Take the case of the China Evergrande group,

the country’s most indebted real estate developer and the biggest junk bond issuer in the Asian dollar bond market. Last month, Evergrande stock and bond prices plunged in value after documents released online indicated the company was in dire financial straits, with a deadline looming to either go public with a key subsidiary or repay debt. billion dollars to some investors.

On September 24, S&P changed its view of Evergrande to negative, saying it believed the group’s liquidity was weakening and that it was facing increasing financial pressures. S&P has a speculative B + rating on Evergrande.

National Chinese rating companies, meanwhile, rate Evergrande at triple A. At the end of September, China Chengxin Credit Rating Group said it was closely monitoring Evergrande news, adding that it was assessing whether it would affect the situation of overall credit of the company. At the end of the month, Evergrande avoided a short-term cash flow crisis after a group of strategic investors agreed not to force the company to cough up more than $ 12 billion as early as next January. Moody’s Corp.

holds a 30% stake in the parent company of the Chinese appraiser, China Chengxin International Corp.

Although Evergrande is not a state-backed conglomerate, the vast majority of triple A ratings in China have been awarded to state-owned companies and large corporations. Ailing airline-hotel conglomerate HNA Group Co., which has faced heavy debt over the past two years, is also ranked triple A in China.

A hangar of the HNA group at an airport in the Chinese province of Hainan in 2018.


Matthew Miller / Reuters

“The methodology is different,” said Freddy Wong, Asia Pacific Manager for Invesco Fixed Income. Many companies with a triple A rating in China have either implicit or explicit government support, he notes, and most national ratings tend to fall into a narrow band compared to international rating scales. .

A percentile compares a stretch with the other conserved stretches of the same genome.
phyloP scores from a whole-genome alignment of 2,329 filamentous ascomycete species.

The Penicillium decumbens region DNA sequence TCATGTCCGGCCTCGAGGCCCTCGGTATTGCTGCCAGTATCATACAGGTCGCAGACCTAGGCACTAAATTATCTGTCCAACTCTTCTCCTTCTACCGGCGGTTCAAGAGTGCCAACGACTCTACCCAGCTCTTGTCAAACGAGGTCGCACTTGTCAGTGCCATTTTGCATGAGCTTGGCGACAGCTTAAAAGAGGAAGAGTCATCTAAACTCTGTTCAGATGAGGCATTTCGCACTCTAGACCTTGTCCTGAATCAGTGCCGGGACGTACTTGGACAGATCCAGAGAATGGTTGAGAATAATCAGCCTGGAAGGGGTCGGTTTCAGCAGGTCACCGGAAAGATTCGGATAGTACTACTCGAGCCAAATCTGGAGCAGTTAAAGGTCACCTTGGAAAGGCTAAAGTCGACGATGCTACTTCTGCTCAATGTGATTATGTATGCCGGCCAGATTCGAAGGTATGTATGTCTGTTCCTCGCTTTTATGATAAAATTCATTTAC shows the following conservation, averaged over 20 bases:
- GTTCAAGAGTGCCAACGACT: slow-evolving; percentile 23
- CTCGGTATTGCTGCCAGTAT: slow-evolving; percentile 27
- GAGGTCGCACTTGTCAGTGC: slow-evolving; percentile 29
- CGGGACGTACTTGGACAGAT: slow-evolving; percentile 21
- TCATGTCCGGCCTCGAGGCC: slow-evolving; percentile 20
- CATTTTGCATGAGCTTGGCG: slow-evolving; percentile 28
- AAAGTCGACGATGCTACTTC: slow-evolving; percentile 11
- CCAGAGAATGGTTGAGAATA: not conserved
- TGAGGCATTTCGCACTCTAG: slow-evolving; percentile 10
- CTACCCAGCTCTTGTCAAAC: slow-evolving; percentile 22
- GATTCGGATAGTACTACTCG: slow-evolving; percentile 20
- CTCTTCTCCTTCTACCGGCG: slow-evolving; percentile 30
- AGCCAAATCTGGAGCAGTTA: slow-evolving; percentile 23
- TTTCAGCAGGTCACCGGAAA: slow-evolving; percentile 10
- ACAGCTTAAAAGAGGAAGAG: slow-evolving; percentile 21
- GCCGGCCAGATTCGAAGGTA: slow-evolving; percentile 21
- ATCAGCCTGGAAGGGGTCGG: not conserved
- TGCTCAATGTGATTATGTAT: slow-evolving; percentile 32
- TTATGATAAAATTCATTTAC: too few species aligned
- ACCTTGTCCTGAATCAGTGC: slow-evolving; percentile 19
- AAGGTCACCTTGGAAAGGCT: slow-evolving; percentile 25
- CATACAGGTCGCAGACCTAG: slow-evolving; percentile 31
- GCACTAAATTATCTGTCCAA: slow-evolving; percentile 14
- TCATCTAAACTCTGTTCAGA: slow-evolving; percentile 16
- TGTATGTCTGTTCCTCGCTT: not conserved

The official credit rating guidelines of the People’s Bank of China indicate that triple A ratings reflect an “extremely strong” ability to repay debt that is unaffected by an adverse economic environment and extremely low risk of default . The national scale ranges from triple-A to single-C and the lowest level is for issuers who are unable to repay their debts.

A seven-year study of the Chinese bond market and the credit rating industry found that more than 90% of national ratings were rated double A or higher in a sample of 6,528 bonds. National raters tend to lump bonds with very different default risks into one of the top three rating notches, he said.

Winnie Poon, a finance professor at Lingnan University in Hong Kong and co-author of the study, said more recently that national raters have also improved a significant number of corporate bonds of so-called vehicles from financing of local governments that have issued finance infrastructure projects.

According to Wind data, more than 140 of these off-balance sheet entities controlled by local governments have seen their ratings cut to triple-A since the start of the year. National rating companies have highlighted the stability of their local economies and the support of their government to justify the changes.

Some investors say it’s clear that not all triple-A rated bonds in China are created equal. Bonds with a higher risk of default in some cases generate two to three percentage points more than securities that investors deem more secure, Mr. Wong said of Invesco.

“Right now there is a lot of liquidity in the market which keeps defaults relatively low, but if the pandemic lasts for five years, that will be a different story,” he added.

Write to Serena Ng at